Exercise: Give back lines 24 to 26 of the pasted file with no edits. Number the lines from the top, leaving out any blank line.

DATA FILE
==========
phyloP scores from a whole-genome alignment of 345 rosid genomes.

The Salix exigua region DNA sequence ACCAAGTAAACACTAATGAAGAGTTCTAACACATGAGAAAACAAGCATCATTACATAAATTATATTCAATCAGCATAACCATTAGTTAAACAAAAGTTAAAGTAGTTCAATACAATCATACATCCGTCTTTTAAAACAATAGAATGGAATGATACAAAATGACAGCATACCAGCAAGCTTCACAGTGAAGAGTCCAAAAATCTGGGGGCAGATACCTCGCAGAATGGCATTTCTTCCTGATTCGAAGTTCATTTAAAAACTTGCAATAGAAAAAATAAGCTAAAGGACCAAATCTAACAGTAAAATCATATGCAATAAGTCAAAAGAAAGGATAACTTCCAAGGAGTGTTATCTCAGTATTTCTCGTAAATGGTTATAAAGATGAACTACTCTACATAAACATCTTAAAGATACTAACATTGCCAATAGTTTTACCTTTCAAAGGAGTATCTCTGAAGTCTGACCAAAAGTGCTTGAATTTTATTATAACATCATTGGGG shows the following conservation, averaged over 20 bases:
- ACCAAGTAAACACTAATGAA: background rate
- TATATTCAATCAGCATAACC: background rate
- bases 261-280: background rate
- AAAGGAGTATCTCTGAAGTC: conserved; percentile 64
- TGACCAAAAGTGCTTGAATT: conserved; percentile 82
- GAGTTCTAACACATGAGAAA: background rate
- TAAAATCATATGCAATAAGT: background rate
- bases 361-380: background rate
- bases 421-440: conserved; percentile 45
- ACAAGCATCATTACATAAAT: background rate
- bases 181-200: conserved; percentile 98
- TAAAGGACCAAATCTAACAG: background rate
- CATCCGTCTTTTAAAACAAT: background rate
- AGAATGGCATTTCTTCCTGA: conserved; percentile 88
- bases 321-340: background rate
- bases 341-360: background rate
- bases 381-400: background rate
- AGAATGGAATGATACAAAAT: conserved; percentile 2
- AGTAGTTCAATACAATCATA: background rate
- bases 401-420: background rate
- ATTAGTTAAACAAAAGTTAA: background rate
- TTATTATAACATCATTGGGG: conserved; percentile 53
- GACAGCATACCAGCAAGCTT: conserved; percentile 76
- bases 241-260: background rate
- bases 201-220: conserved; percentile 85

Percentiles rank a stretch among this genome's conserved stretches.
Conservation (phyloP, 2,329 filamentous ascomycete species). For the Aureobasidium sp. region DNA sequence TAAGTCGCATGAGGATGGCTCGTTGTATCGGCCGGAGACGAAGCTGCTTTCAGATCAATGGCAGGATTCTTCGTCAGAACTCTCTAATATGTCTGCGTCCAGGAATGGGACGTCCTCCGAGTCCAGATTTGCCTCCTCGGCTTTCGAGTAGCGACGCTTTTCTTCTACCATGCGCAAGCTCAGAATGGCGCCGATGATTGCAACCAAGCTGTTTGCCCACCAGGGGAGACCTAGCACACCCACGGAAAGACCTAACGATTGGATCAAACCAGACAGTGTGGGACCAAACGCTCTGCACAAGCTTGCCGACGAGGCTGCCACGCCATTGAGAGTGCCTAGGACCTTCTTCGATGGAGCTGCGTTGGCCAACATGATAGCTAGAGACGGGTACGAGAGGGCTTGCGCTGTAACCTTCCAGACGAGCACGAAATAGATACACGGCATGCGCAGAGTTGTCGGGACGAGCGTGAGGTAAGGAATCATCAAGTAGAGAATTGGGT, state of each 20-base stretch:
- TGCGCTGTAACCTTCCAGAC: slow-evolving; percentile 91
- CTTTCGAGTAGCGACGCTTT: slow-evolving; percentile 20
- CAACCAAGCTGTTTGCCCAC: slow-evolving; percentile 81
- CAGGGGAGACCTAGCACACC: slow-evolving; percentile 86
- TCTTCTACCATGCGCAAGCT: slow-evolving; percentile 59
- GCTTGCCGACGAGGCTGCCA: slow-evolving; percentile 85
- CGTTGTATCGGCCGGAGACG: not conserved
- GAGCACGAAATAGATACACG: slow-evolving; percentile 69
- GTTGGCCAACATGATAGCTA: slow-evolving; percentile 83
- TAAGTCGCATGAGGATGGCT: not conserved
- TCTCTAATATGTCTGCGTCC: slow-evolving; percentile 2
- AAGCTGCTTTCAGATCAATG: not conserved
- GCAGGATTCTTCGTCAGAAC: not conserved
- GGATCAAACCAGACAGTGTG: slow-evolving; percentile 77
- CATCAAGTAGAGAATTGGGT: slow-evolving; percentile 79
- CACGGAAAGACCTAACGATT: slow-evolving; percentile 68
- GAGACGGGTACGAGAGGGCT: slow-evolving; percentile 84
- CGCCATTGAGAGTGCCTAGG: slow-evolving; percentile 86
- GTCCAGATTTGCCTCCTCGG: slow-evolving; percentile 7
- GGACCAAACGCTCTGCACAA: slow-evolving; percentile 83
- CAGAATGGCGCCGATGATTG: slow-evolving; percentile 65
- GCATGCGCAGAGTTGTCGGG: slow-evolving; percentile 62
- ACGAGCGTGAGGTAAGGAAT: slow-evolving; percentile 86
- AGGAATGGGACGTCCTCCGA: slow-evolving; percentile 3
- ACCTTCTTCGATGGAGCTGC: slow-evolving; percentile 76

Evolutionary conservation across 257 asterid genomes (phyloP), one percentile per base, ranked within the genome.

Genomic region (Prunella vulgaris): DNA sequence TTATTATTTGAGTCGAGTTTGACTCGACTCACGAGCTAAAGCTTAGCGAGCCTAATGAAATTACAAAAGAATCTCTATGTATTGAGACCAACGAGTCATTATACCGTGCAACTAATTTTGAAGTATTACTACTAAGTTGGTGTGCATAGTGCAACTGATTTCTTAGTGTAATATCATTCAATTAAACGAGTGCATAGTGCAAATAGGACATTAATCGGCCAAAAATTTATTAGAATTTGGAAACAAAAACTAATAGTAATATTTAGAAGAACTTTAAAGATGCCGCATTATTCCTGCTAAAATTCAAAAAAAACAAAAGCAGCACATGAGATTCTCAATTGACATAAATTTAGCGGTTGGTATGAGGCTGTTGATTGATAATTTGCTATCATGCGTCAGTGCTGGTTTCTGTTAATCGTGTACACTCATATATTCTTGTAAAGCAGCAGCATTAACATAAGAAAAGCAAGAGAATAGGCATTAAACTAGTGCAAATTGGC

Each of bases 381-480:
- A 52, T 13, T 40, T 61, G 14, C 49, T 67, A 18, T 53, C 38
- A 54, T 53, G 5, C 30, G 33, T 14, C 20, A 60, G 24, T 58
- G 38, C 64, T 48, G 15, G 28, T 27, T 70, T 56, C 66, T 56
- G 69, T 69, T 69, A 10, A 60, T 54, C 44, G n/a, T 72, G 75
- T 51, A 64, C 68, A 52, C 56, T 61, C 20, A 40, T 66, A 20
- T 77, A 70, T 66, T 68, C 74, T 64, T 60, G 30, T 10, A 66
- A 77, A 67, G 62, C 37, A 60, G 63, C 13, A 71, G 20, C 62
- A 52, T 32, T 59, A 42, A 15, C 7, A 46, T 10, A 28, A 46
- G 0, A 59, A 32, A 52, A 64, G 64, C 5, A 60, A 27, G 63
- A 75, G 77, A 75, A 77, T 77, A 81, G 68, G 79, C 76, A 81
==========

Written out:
- TTATTATAACATCATTGGGG: conserved; percentile 53
- GACAGCATACCAGCAAGCTT: conserved; percentile 76
- bases 241-260: background rate